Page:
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Comic Review: Evil Ernie #1
Zenestex   |  

Evil Ernie #1Evil Ernie #1
Written by Jesse Blaze Snider
Art by Jason Craig
Colors by Marcio Menyz & Adriano Augusto
Letters by Troy Peteri
Covers by Tim Seeley, Adrian Syaf, Nick Bradshaw, Dan Brereton
Dynamite Entertainment
Release Date: October 10, 2012
Cover Price: $3.99

In 2010, Dynamite Entertainment acquired the rights to Evil Ernie from Chaos! Comics. That acquisition finally bears fruit as writer Jesse Blaze Snider, a long-time fan of Evil Ernie, takes the helm on this character reboot. Dynamite could not, however, nab the rights to Lady Death, who held a significant role in Evil Ernie’s original storyline. Her absence from Evil Ernie #1‘s story alters Evil Ernie’s origin and motivations, but the look, personality, and Smiley button of the undead psychopath remain.

Evil Ernie #1 briefly covers Ernest Fairchild’s traumatic childhood which directly leads into his demonic transformation. Ernest was born in 1993 during a bizarre car accident where his entire family was killed. His father, possessed by something, taunts his daughter and pregnant wife right before slamming the car into a light pole.

Cut to 2006: something causes 13-year-old Ernest to snap and murder 665 people in the town of Lucretia. He needs one more kill to complete his ritual, so he pays his incarcerated foster father a little visit. The cops nab Ernest before he can complete the murder and, six years later, Ernest holds the distinct honor of being the youngest person to be executed in the United States in 60 years. Only the execution doesn’t quite go off as planned.

Jesse Blaze Snider shows supreme confidence in his storytelling abilities. He teams well with artist Jason Craig to deliver a comic that tells the story organically. Readers are never beat over the head with unnecessary narration or wordy dialogue. Snider allows the art, the words, the action, and the gestures to collaborate. He trusts the reader to actively piece together the story; the result is a comic that instantly pulls you into the story and fills your mind with intrigue.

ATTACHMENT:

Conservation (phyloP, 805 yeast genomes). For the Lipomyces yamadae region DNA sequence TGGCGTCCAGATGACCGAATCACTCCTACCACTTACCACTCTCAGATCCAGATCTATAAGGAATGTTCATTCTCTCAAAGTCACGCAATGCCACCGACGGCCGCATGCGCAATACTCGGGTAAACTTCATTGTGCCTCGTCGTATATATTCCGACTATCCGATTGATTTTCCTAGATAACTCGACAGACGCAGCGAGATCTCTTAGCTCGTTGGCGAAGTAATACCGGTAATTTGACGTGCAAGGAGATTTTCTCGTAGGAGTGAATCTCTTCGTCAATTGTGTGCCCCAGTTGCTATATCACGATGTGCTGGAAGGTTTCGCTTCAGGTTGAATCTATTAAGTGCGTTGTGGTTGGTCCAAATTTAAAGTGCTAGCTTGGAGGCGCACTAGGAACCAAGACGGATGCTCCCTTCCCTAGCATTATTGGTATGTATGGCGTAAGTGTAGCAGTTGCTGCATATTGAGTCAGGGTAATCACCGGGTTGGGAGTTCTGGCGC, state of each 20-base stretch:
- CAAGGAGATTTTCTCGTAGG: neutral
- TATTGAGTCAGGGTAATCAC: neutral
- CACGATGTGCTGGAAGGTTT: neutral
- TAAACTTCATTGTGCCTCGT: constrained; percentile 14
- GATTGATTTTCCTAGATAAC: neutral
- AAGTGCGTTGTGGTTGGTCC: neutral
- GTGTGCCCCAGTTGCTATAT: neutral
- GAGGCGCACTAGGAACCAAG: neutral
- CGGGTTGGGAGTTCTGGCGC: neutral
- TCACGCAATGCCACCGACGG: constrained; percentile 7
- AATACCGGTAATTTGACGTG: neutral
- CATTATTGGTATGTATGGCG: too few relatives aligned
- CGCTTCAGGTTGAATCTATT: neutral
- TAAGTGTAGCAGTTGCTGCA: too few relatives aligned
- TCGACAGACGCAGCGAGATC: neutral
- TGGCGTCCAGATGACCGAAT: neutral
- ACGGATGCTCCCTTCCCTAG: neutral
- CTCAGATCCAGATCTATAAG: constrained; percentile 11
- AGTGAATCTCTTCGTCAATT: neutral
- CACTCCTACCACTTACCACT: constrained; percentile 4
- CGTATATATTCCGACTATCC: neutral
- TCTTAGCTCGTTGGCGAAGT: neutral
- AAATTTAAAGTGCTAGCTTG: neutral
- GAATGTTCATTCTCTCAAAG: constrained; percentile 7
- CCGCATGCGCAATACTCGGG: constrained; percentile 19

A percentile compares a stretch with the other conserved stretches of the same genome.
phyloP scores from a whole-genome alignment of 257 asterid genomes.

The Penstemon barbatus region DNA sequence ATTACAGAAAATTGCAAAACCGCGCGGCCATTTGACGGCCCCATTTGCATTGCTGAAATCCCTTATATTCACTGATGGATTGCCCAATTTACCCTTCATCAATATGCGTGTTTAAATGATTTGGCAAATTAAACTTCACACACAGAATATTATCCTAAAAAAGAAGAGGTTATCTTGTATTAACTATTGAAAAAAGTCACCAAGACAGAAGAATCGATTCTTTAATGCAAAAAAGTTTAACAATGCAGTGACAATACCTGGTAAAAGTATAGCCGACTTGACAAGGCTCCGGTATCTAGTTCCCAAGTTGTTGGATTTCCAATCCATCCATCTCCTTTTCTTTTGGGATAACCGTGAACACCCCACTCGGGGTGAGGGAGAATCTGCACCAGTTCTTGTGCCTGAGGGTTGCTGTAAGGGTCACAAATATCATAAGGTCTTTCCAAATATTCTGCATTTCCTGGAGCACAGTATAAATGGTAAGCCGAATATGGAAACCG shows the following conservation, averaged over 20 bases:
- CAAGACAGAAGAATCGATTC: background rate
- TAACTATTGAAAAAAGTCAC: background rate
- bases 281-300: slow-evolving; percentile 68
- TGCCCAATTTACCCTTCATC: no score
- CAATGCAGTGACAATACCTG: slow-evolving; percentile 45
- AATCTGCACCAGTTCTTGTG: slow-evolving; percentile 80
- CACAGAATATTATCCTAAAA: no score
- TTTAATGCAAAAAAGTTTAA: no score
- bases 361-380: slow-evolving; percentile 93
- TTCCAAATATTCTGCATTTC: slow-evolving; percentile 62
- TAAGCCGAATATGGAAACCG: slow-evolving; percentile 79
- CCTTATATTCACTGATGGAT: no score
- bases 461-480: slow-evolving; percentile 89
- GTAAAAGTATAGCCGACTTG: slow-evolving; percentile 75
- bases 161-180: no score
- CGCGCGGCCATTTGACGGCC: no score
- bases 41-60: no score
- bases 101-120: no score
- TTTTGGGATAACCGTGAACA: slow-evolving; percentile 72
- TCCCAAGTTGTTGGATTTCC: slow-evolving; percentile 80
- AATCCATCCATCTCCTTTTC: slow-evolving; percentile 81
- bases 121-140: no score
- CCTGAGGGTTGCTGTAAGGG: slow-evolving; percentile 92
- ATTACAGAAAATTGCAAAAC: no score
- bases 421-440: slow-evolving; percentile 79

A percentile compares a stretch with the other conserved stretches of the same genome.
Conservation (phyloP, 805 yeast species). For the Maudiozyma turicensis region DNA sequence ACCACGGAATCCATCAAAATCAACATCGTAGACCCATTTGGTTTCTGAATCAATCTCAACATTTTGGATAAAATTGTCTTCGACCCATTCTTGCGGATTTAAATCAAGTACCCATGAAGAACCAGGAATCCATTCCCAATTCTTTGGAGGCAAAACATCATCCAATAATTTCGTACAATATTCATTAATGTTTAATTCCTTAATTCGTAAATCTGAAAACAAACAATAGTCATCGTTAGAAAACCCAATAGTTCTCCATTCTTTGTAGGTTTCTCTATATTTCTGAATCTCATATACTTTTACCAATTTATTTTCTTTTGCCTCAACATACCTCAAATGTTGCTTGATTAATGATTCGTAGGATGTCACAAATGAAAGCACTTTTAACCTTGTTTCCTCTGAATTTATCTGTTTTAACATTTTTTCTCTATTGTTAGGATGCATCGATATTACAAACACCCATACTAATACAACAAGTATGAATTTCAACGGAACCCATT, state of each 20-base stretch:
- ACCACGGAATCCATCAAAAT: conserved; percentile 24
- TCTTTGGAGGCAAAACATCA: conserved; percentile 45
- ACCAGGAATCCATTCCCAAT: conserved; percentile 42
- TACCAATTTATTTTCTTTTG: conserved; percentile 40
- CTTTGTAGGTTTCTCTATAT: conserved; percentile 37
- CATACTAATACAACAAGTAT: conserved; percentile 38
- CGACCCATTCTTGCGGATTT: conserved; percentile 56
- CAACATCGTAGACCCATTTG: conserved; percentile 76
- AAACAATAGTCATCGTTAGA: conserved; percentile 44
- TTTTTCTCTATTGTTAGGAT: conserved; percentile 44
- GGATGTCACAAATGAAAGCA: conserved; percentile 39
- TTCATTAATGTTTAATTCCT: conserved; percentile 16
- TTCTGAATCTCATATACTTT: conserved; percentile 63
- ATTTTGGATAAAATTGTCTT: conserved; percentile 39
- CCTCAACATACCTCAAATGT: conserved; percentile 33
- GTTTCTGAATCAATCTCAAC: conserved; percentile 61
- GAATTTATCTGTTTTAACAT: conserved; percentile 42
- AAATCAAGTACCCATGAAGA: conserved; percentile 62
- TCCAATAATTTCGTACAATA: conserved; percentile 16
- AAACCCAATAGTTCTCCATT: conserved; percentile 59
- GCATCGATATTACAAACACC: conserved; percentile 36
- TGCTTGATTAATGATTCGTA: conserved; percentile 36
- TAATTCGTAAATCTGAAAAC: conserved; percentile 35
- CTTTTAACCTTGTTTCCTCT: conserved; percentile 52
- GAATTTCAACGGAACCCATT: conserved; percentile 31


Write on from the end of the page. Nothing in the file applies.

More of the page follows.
My favorite scene was where young Ernest Fairchild visits with his imprisoned foster father. Something peculiar lurks just underneath the veneer and you are forced to ask questions throughout the entire scene. Some questions are answered in this issue; some are tantalizingly left for later issues. The perfectly paced scene culminates with a seemingly well-adjusted Ernest going bat shit crazy and slicing a Joker-smile into his foster father’s face. Awe-some.

Jason Craig simply does some phenomenal artwork in this issue. The absurd violence inherent in this title just screams for minute, squiggly scratches detailing all of the splatter. In other Dynamite comics I have noted that the color gradients were overdone. Thankfully, this is not an issue here. Evil Ernie is dark, bloody, and gruesome; the coloring brings out all the gnarly details of Craig’s line work.

This comic was actually my introduction to the Evil Ernie storyline. I never knew the demonically violent relationship he shared with Lady Death, so her omission didn’t at all affect my opinion on this comic. I can’t say if this reboot of Evil Ernie is better than the old Chaos! Comics version, but I can say that I absolutely enjoyed this particular comic.

I was a DC fanboy growing up in the early ’90s and spent a lot of time reading Lobo. So, as an old school Lobo guy, this comic feels comfortably familiar. It’s graphic, horrific, and over-the-top with its violence. This issue, however, has a little more of a serious tone than Lobo. Jesse Blaze Snider’s infectious love for the Evil Ernie character is apparent in this brilliant introduction. If a new fan like me can enjoy Evil Ernie #1 without any blinding nostalgia, then I’m confident that long-time fans will be thrilled with Dynamite’s new take on the character.

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